Forensic Chemistry: Fundamentals and Applications

Editor/Author Siegel, Jay A.
Publication Year: 2016
Publisher: Wiley

Single-User Purchase Price: $100.00
Unlimited-User Purchase Price: $150.00
ISBN: 978-1-118-89772-0
Category: Science - Chemistry
Image Count: 200
Book Status: Available
Table of Contents

Forensic Chemistry: Fundamentals and Applications presents a new approach to the study of applications of chemistry to forensic science. It is edited by one of the leading forensic scientists with each chapter written by international experts specializing in their respective fields, and presents the applications of chemistry, especially analytical chemistry, to various topics that make up the forensic scientists toolkit.

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Table of Contents

    • List of Tables
    • List of Illustrations
    • About the editor
    • Contributors
    • Preface
    • CHAPTER 1: Drugs of abuse
    • 1.1 Introduction
    • 1.2 Law and legislation
    • 1.3 Sampling
    • 1.4 Specific drug types
    • 1.5 Conclusions
    • Acknowledgements
    • References
    • CHAPTER 2: Textiles
    • 2.1 Introduction
    • 2.2 A science of reconstruction
    • 2.3 Textiles
    • 2.4 Natural fibers
    • 2.5 Manufactured fibers
    • 2.6 Yarns and fabrics
    • 2.7 Fiber types
    • 2.8 Chemistry
    • 2.9 The future
    • References
    • CHAPTER 3: Paint and coatings examination
    • 3.1 Introduction
    • 3.2 Paint chemistry
    • 3.3 Automotive paint application
    • 3.4 Forensic examination of paint
    • 3.5 Paint evidence evaluation and expert opinion
    • References
    • CHAPTER 4: Forensic fire debris analysis
    • 4.1 Introduction
    • 4.2 Process overview
    • 4.3 Sample collection
    • 4.4 Ignitable liquid classification
    • 4.5 Petroleum-based ignitable liquids
    • 4.6 Non-petroleum-based ignitable liquids
    • 4.7 Sample preparation
    • 4.8 Sample analysis and data interpretation
    • 4.9 Summary
    • References
    • CHAPTER 5: Explosives
    • 5.1 The nature of an explosion
    • 5.2 Physical and chemical properties of explosives
    • 5.3 Protocols for the forensic examination of explosives and explosive devices
    • 5.4 Chemical analysis of explosives
    • 5.5 Ongoing research
    • Acknowledgements
    • References
    • Further reading
    • CHAPTER 6: Analysis of glass evidence
    • 6.1 Introduction to glass examinations and comparisons
    • 6.2 Glass, the material
    • 6.3 A brief history of glass examinations
    • 6.4 Glass examinations and comparison, standard laboratory practices
    • 6.5 Interpretation of glass evidence examinations and comparisons
    • 6.6 Case examples
    • 6.7 Conclusions
    • References
    • CHAPTER 7: The forensic comparison of soil and geologic microtraces
    • 7.1 Soil and geologic microtraces as trace evidence
    • 7.2 Comparison process
    • 7.3 Developing expertise
    • 7.4 Genesis of soil
    • 7.5 Genesis of geologic microtraces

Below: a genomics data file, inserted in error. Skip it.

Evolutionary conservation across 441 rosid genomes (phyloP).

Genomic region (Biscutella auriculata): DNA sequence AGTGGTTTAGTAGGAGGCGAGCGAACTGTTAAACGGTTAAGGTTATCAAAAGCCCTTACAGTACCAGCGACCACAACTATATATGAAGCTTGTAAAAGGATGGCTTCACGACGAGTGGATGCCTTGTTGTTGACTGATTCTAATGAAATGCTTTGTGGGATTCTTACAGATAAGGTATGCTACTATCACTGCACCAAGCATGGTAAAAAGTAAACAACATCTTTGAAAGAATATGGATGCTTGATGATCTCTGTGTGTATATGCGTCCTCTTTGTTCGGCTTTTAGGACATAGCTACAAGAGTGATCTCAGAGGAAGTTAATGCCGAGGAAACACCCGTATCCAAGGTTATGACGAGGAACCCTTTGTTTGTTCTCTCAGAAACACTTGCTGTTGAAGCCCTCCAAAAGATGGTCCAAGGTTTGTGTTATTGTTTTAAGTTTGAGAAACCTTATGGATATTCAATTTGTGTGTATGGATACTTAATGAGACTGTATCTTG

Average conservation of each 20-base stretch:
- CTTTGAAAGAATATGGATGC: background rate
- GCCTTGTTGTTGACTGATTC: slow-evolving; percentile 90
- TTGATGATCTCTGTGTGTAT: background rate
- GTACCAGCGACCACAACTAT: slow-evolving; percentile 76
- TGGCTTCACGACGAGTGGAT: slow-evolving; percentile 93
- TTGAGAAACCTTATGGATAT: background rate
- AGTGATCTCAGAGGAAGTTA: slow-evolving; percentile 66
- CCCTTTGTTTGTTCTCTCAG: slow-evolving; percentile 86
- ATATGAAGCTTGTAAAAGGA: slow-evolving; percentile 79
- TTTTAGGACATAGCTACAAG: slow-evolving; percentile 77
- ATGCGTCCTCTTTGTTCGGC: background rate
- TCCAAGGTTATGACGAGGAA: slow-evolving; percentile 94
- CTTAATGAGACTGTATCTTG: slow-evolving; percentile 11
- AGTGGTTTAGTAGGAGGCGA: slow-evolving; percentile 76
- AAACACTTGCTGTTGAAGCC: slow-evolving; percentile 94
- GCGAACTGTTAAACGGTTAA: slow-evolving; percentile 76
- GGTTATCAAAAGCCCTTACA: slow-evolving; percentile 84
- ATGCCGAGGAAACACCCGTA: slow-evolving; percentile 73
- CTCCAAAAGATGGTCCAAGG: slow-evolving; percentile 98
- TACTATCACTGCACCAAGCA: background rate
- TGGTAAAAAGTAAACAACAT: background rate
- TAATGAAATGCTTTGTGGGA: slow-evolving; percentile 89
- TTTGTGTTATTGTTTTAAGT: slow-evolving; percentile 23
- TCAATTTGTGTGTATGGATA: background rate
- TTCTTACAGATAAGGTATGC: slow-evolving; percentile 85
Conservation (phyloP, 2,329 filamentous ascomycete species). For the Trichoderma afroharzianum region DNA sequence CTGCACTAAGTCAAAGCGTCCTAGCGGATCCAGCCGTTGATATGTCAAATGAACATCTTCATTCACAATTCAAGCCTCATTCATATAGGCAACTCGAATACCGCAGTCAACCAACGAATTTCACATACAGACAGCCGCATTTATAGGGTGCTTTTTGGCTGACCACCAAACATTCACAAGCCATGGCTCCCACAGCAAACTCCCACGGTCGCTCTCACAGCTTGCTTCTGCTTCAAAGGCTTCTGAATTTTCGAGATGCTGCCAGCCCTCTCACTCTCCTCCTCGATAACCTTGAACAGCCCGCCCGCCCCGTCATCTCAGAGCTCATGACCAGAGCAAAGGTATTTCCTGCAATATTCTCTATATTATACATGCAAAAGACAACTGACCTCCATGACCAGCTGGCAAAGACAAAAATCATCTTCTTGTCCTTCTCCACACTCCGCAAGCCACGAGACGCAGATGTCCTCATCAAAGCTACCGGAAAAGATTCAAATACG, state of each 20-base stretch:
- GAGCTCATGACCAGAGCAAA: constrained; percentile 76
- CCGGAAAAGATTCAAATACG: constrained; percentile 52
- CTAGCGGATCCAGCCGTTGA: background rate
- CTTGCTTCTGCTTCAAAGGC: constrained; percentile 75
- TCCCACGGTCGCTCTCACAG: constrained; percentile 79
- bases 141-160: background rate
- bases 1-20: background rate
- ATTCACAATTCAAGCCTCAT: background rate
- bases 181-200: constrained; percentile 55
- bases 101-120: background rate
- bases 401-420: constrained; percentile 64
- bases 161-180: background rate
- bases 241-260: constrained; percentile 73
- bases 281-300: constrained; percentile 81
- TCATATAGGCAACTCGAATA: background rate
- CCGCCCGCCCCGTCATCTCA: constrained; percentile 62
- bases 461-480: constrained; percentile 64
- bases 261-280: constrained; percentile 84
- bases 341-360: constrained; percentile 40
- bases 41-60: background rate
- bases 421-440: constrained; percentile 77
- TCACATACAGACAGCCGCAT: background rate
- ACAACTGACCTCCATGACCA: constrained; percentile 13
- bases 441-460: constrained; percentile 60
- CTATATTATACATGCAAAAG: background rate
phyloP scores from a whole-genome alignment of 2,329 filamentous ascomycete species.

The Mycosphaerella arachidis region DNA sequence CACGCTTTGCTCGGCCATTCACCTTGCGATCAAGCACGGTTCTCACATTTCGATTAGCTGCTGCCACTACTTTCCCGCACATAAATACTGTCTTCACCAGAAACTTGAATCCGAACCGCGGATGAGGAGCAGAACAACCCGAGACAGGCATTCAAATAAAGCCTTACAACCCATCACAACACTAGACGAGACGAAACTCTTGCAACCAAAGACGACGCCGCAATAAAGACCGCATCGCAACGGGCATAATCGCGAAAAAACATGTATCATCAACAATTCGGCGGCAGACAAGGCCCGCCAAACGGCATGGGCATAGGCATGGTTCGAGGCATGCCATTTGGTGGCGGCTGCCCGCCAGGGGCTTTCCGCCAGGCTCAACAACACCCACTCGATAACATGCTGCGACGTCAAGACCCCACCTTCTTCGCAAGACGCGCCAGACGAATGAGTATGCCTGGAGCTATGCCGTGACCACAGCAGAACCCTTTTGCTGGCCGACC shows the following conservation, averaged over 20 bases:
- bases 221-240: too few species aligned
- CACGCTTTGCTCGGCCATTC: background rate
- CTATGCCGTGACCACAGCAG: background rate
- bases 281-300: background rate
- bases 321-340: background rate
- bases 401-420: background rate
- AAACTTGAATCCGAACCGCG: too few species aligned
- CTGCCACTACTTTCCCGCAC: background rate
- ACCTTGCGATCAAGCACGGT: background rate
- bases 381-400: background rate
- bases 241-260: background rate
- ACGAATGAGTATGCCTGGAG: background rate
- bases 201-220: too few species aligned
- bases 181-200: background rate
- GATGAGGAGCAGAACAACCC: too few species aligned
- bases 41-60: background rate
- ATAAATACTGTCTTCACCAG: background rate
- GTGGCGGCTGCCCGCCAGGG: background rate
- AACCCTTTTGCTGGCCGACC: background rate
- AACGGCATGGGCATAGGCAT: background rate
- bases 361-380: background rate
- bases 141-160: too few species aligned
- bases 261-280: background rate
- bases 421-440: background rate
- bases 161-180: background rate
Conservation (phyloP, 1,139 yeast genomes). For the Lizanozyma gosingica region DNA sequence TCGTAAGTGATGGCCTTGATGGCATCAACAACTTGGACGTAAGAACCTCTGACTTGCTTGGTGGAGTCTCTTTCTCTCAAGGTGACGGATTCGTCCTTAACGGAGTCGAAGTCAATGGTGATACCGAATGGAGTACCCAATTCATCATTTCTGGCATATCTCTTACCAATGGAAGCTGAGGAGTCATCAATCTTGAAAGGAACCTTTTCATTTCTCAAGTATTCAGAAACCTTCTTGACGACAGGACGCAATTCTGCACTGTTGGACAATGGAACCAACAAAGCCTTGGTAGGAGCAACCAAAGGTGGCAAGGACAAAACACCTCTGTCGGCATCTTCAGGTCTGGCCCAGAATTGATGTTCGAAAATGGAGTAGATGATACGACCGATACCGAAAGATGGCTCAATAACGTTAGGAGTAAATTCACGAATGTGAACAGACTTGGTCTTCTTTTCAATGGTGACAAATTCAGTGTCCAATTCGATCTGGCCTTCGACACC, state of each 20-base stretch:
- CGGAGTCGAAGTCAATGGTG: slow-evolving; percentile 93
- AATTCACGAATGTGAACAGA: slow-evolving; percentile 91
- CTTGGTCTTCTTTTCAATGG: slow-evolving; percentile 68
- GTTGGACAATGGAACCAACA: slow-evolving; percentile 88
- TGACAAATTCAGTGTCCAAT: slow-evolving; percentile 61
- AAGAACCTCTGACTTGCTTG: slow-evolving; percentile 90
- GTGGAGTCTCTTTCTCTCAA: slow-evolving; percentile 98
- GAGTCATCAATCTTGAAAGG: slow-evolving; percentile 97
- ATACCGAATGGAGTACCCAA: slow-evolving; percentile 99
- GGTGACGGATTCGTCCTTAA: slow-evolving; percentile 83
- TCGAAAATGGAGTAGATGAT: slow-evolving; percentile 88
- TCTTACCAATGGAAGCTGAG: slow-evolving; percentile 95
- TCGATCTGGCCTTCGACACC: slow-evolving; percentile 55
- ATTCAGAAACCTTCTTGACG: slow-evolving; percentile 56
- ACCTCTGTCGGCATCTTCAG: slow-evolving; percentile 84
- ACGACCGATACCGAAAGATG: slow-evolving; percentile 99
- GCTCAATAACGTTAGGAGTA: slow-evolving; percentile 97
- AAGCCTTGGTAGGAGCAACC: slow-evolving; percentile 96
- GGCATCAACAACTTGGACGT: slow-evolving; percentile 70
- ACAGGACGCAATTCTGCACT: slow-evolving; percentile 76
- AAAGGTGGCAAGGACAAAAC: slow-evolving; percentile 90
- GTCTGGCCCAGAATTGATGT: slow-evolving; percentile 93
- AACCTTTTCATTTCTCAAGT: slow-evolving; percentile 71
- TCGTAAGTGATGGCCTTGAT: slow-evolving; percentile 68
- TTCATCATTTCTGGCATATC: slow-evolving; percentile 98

• 7.6 Collecting questioned samples of unknown origin
    • 7.7 Collecting soil samples of known origin
    • 7.8 Initial comparisons
    • 7.9 Color comparison
    • 7.10 Texture comparison
    • 7.11 Mineral comparison
    • 7.12 Modal analysis
    • 7.13 Automated instrumental modal analysis
    • 7.14 Ecological constituents
    • 7.15 Anthropogenic constituents
    • 7.16 Reporting comparison results
    • 7.17 Future directions and research
    • Acknowledgments
    • References
    • Further reading
    • CHAPTER 8: Chemical analysis for the scientific examination of questioned documents
    • 8.1 Static approach
    • 8.2 Dynamic approach
    • 8.3 Ink composition
    • 8.4 Examinations
    • 8.5 Questioned documents, crime scenes and evidential considerations
    • 8.6 Interpreting results and rendering conclusions
    • References
    • CHAPTER 9: Chemical methods for the detection of latent fingermarks
    • 9.1 Introduction
    • 9.2 Sources of latent fingermark residue
    • 9.3 Chemical processing of latent fingermarks
    • 9.4 Experimental considerations for latent fingermark chemistry research
    • 9.5 Conclusions and future directions
    • Acknowledgements
    • References
    • Further reading
    • CHAPTER 10: Chemical methods in firearms analysis
    • 10.1 Introduction
    • 10.2 Basic firearms examination
    • 10.3 Shooting incident reconstruction
    • 10.4 Conclusion
    • References
    • CHAPTER 11: Forensic microscopy
    • 11.1 The microscope as a tool
    • 11.2 Motivation
    • 11.3 Scale
    • 11.4 Finding
    • 11.5 Preparing
    • 11.6 Looking
    • 11.7 Analyzing
    • 11.8 Thinking
    • 11.9 Thanking
    • References
    • CHAPTER 12: Chemometrics
    • 12.1 Introduction
    • 12.2 Chromatograms and spectra as multivariate data
    • 12.3 Data preprocessing
    • 12.4 Unsupervised pattern recognition
    • 12.5 Supervised pattern recognition procedures
    • 12.6 Applications of chemometric procedures in forensic science
    • 12.7 Conclusions
    • Acknowledgements
    • References